Time to Buff The Mobs?
Personally, I don't think I'd complain if every single outdoor mob in Northrend abruptly doubled in HP. When my mage visits Wintergrasp, I actually prefer to kill the giant elementals rather than the regular ones, simply because they have 2.5x the HP and actually live long enough to feel like a fight.
In practical terms, though, we're not likely to see that kind of increase in the next expansion because it creates a real speed bump for future alts and new players. SOE tried a dramatic increase in mob difficulty for the Kunark expansion, to tune level 70 solo mobs against players who had geared up when level 70 was the cap. The result is a very difficult transition for anyone who is arriving late to the party.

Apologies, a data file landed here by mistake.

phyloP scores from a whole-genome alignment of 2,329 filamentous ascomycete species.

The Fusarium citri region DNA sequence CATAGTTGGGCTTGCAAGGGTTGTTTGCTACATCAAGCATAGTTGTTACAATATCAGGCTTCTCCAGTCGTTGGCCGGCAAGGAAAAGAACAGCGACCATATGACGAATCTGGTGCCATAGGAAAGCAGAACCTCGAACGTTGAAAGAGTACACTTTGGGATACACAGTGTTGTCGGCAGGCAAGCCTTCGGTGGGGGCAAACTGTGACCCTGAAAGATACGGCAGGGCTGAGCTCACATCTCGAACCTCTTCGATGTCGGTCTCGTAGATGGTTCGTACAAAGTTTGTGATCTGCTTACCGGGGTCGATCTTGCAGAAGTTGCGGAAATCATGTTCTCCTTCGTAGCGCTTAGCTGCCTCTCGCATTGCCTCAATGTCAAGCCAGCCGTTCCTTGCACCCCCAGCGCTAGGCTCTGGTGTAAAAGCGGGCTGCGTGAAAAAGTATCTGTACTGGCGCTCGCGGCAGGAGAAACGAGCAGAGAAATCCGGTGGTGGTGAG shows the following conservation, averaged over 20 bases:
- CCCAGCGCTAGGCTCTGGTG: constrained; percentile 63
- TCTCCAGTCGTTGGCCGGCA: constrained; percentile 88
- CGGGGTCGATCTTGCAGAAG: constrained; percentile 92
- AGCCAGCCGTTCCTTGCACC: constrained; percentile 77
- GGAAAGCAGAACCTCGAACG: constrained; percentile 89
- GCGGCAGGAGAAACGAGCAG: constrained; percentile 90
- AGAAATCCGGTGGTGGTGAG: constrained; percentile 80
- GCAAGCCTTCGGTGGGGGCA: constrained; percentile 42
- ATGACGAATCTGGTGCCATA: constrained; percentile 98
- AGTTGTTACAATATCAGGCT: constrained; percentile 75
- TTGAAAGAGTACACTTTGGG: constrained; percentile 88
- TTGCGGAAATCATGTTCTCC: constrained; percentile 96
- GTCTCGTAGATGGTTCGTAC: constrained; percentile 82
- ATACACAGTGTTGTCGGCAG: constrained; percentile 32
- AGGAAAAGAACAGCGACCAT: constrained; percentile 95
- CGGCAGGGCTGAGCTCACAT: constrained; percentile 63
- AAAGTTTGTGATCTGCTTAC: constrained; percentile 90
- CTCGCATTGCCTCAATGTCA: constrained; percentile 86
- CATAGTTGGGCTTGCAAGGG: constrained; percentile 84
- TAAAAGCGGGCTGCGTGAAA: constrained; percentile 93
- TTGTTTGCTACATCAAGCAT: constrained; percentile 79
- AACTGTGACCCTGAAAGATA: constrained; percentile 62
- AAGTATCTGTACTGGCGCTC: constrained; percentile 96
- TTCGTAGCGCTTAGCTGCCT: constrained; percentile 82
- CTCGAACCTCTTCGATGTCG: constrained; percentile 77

Instead, though, I'm starting to worry that the quest-based MMORPG is going down the road that drove me away from single player games, where the only reward for playing the game and min-maxing well is an easier, and thus less interesting game. Part of the appeal of the open world MMORPG for me is that I have relative freedom to seek out content with the level of challenge I'm after by aiming a few levels above or below my head. (Indeed, my rogue does a fair number of orange-conned quests for precisely that reason.) That isn't going to do much good if the level capped mobs are easy in the gear you'll have when you get there, and trivial in what you can be wearing a few months later.